The Bremerton School District isn’t being anti-Christian or politically correct in trying to stop a football coach from praying at the 50-yard line. It’s trying to stop a free-for-all.
Personally I am not the least bothered that a Bremerton high-school football coach does a postgame prayer on the 50-yard line. Public displays of faith are everywhere, so if you’re a nonbeliever, like me, who really cares about one more?
But there’s good practical reason why the Bremerton School District begged him not to. And that reason has now arrived — bearing the form of Satan.
You want freedom of religion at a high-school football game? OK, you’re about to get it.
This week the Satanic Temple of Seattle announced that a 12th-grader at Bremerton High School has requested the group join the coach’s prayer circle after the next game, on Thursday, to perform a satanic invocation.
Which goes something like this:
“Let us stand now, unbowed and unfettered by arcane doctrines born of fearful minds. Let us embrace the Luciferian impulse to eat of the Tree of Knowledge and dissipate our comforting delusions of old.
“That which will not bend must break, and that which can be destroyed by truth should never be spared its demise. It is done. Hail Satan.”
That text was emailed to me by Lilith Starr, temple chapter head. With 45 members, the temple appears to be a group less interested in ritual than in driving home one point: We have separation of church and state in this country mostly to save us from ourselves.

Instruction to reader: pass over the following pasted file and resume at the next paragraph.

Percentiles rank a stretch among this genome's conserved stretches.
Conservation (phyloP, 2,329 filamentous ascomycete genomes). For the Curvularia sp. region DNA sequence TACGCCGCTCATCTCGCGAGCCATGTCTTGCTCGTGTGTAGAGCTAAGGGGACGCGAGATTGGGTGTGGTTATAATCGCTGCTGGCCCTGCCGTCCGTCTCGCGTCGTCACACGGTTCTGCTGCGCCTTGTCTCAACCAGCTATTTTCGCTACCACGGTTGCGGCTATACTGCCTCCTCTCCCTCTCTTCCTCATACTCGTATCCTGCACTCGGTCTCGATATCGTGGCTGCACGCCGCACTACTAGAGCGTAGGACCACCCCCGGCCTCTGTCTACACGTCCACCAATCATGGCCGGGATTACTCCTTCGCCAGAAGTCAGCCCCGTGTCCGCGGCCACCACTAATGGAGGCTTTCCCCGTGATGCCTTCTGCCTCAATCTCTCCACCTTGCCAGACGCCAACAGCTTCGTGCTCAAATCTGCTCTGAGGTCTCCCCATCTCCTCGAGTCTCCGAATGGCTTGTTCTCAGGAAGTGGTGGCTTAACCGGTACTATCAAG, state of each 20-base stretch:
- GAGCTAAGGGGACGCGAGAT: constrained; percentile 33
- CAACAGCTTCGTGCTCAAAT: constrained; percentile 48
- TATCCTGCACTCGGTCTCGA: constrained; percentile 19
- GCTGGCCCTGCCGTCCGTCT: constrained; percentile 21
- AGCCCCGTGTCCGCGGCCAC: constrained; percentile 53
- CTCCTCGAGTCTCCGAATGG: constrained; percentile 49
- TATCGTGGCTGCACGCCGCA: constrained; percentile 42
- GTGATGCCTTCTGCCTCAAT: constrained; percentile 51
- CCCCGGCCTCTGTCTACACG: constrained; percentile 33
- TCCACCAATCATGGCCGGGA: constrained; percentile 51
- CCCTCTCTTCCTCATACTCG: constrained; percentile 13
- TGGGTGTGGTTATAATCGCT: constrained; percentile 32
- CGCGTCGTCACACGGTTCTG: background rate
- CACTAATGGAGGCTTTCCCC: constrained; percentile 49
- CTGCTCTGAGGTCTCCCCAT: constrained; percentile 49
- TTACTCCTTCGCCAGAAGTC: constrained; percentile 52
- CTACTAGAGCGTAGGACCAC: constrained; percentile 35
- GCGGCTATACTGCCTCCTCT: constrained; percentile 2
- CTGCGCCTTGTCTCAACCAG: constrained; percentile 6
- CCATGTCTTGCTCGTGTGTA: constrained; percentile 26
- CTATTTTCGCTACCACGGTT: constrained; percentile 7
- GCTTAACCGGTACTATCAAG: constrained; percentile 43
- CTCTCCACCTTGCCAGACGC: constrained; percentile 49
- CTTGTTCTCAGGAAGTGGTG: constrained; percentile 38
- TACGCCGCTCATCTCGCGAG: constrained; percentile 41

“If they are creating an open public forum for religious expression, on the 50-yard line, then they have to make it open to all,” Starr said.
She added she’d heard there’s also interest in coming to the game “from the pagans, and some Buddhists. But that’s it for now.”
It was as preordained as the 40 days and nights of rain that this would be the prayer saga’s next turn.
Personally I sympathized with my colleague Matt Calkins’ take on the coach. Joe Kennedy seems like a fine man who is acting on his principles and isn’t solely out to proselytize.
But I would add that he also seems naive. We’ve had these exact fights countless times over religion in the public square. And the loser always is whoever is in charge of the square.
Remember when there was a Nativity scene inside the state Capitol in Olympia? Inevitably someone Jewish wanted to add a menorah. Then the atheists wanted a sign that read “Religion is … superstition that enslaves minds.” By the time someone applied to put up a Festivus pole, the frustrated state ordered them all to please just take it outside.
That’s why the Bremerton School District wants the coach to stop. Not because it’s being anti-Christian or politically correct. It’s because the alternative is an unmanageable free-for-all.
Defenders of the coach seem oblivious to this, even as they cite the parts of the Constitution that make it a near certainty. This week 47 members of Congress, the “prayer caucus,” wrote the school district to protest on the coach’s behalf.
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The Constitution does not “require that government officials proactively scrub all references of religion from the public square,” they wrote. “Rather, the Establishment Clause ensures that the government not show preference to a certain religion, and that the government not take away an individual’s ability to exercise religion.”
Right. But all that obviously means you’re obligated to wave on the Satanists, the pagans, the Buddhists, too.
I don’t know, it would be a scene. The game ends and is followed by the Muslim call to prayer. The Christians form their prayer circle at midfield. The pagans sacrifice a goat. The Satanists burn pentagrams onto the 35-yard line. The visiting delegation of the congressional prayer caucus wanders the field, speaking in tongues.
Or since this is a public event at a public school, is it too much to ask that everyone please just take it outside?
Ironically, I bet they’re praying right now over at school district headquarters. They’re wandering the halls muttering: “God help us all.”